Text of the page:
Ned Lagin: Cat Dreams
Whether one has been waiting 40 years for Ned Lagin to follow up his 1975 debut or not, his long-time-coming Cat Dreams is bound to surprise. Far more consonant than the often harsh bio-music of Seastones—released by the Grateful Dead’s Round Records and co-credited to Phil Lesh—Cat Dreams reveals a musician at play. The 17 wordless tracks move through a variety of approaches over 77 minutes—from solo electronic pieces to fullband double-drummer jams, from pedal-steel reveries to MIDI fantasias, from short improvisations to suites.
And while a handful of tracks are mired in synth swirl, they are outnumbered by the ideas and space that the album conveys. On “The Creek,” over the gentle rush of water, Lagin’s rich MIDI guitar counterpoint fits right alongside new post-John Fahey/Robbie Basho guitar heroes, while the evocative “Sun Cats” recalls the plinking dreaminess of “Nannou”-era Aphex Twin. Those hoping for more of the far-flung abstractions and modular weirdness of Seastones might be disappointed; the closest the album gets is a trio of floating and deeply textured Native American flute duets.
Also high on the list of surprises: the unexpected ways that the album channels the Grateful Dead. “Cat Licks” begins as a flurry of C&W, abetted by Barry Sless’ pedal steel, and increases in density until it feels like a constantly cresting jam-peak. One of its partners in the three-part “Big Cat Dance” suite, “Cat Samba,” sounds like something the Dead might’ve come up with in the ‘90s, give or take a few different creative turns, with a slinky groove whose lead melody is provided a MIDI-sampled voice. In these places and elsewhere, it’s not hard to imagine Lagin’s former jamming partner Jerry Garcia easily adding in his quizzical guitar.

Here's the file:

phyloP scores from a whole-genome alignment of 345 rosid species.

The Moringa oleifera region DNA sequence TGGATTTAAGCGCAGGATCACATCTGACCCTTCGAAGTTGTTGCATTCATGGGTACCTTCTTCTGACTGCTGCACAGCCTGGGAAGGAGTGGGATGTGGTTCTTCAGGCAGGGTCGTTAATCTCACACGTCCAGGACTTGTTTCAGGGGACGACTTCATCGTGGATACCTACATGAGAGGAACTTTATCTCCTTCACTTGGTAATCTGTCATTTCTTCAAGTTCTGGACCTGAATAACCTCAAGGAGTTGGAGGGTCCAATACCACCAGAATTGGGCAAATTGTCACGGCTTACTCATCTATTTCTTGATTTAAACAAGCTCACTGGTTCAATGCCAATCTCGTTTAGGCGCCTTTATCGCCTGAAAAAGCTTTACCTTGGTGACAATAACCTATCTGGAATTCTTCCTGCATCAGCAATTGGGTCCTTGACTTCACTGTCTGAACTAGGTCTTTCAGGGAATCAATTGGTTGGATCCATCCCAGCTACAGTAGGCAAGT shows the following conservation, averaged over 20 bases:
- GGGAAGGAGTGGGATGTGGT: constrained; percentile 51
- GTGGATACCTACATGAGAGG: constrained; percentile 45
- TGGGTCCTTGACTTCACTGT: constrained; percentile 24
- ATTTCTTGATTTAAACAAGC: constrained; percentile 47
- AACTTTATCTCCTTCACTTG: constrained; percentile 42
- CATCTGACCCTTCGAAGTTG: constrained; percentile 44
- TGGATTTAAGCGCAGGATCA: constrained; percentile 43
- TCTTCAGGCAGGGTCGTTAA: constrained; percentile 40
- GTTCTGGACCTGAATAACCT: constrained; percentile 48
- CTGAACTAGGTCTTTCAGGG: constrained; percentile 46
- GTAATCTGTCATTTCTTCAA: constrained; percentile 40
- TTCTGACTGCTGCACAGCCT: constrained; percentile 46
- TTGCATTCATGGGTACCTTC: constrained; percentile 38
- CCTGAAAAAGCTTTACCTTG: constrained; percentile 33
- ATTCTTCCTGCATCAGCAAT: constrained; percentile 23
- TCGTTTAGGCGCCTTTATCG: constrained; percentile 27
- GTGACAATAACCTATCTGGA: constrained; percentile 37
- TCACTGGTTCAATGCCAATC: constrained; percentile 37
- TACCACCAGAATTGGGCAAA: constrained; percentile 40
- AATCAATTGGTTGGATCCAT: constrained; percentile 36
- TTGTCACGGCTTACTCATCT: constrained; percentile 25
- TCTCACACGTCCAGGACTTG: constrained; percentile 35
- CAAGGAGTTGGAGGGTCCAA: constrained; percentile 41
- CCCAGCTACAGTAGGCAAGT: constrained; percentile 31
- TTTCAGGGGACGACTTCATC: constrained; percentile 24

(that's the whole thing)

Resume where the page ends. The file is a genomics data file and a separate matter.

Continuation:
If the album didn’t find such a natural flow between more outré moments and “simpler” compositions, then like the semi-straightforward instrumental ballad “Teddy Sings a Love Song (How His Heart Sings)”—Lagin on synth cello, naturally—all of the mode-switching might feel like creative overload. And though Cat Dreams sometimes seems like a musician racing to catch up with himself, it is also unquestionably the work of a musician still chasing the future.